Bob Arum leaned forward in his seat, a small grin creasing his face. Dozens of boxing writers hurled questions at him, making him, for that hour in that restaurant in Atlantic City, N.J., the center of the sport's universe.
It's the kind of scene Arum, a 75-year-old member of the International Boxing Hall of Fame, lives for.
No one this side of Don King is better in such situations.
He extolled the virtues of his soon-to-become middleweight champion, Kelly Pavlik. "The implications of a win by this kid for this sport are staggering," Arum said, dead-faced seriously.
He argued passionately about his pay-per-view card on Saturday at Mandalay Bay in Las Vegas, insisting that the main event between Manny Pacquiao and Marco Antonio Barrera is a toss-up that either could win and that it won't be the one-sided beatdown by Pacquiao which many are expecting.
"It is a very serious mistake to think that because Manny knocked Barrera out in 2003, he's going to do it again," Arum intoned. "The circumstances are totally different. I think Manny will win, but not because he won in 2003, but because he's really improved tremendously since then. (Trainer) Freddie Roach has done a great job with him."
He jabbed at his newest nemesis, welterweight champion Floyd Mayweather Jr., and said that Mayweather, who is fighting super lightweight Ricky Hatton on Dec. 8, assiduously avoids anyone who could possibly beat him.
"Ricky Hatton is a good kid, but he has no chance – none – at beating Mayweather," Arum said. "If he did, Mayweather wouldn't think about fighting him in a million years. Mayweather doesn't want to fight anyone, and I mean anyone, who can really fight."
He analyzed the new appointments to the Nevada Athletic Commission, in which Pat Lundvall and Bill Brady were named to replace Tony Alamo and Joe Brown.
"I don't know the new commissioners, but they can't be worse than the two they're replacing," he said in his typically blunt style.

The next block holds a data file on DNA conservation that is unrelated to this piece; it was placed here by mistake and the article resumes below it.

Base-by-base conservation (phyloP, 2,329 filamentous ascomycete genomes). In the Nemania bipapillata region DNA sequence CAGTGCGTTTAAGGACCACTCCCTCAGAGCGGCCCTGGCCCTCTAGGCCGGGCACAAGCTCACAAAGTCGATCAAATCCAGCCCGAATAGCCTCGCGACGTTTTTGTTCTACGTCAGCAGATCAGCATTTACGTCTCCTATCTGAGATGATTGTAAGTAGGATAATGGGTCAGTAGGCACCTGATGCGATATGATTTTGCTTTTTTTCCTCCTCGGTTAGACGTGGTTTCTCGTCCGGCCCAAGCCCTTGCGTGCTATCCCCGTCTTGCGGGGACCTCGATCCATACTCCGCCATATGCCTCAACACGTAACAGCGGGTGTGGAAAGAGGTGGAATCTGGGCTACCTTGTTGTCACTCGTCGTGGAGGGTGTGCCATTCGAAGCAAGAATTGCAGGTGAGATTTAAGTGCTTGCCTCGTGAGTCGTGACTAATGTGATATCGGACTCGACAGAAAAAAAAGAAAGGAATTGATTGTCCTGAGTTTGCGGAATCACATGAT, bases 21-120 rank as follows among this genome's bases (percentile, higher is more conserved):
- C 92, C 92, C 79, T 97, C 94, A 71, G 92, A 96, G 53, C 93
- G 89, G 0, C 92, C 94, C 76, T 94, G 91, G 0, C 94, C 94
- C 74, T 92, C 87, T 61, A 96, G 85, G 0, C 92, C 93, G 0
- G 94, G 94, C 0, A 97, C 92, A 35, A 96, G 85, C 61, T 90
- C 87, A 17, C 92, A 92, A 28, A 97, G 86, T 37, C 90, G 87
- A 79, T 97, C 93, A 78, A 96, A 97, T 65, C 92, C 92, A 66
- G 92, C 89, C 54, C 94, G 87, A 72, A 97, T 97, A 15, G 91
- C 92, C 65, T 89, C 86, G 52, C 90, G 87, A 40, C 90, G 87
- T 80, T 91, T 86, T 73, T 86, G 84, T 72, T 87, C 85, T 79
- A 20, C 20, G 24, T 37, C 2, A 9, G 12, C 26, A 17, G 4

But the one thing he would not do, no matter how much he was prodded, was to take a shot at Oscar De La Hoya.
It is a dramatic change from his stance of the last year, when all one had to do was mention De La Hoya's name to ignite Arum's legendary short fuse.
The relationship that had made each man tens of millions of dollars had disintegrated into a sea of lawsuits, cheap shots and extraordinarily bitter feelings.
If it were simply a case of two men not liking each other, it wouldn't have made much of a difference. But the two were in charge of the strongest boxing promotional companies – Arum runs Las Vegas-based Top Rank and De La Hoya heads the Los Angeles-based Golden Boy Promotions – and it had a deleterious impact upon the sport.
At a time when the sport was facing a serious challenge from mixed martial arts for the hearts and minds of its fans as well as for space in newspapers and on Internet web sites, the feud between Arum and De La Hoya kept the companies apart.
"There were a lot of things we could have done together, but the feelings were too strong, on both sides, that it made it all but impossible to do," Arum said.
But on Wednesday, the two shared a dais in a restaurant at Mandalay Bay, extolling the virtues of Saturday's pay-per-view fight between Pacquiao and Barrera.
Money, of course, was the impetus.
"The lawsuit was extraordinarily expensive and I think both sides realized that that was just money that was wasted," said Richard Schaefer, Golden Boy's CEO. "And I knew we had to do something to repair that relationship."
Arum and De La Hoya once had a relationship so close that Arum said he regarded the 1992 Olympic gold medalist as a son. De La Hoya's feelings were so strong that on Dec. 8, 1996, Arum's 65th birthday, he presented the promoter with his gold medal.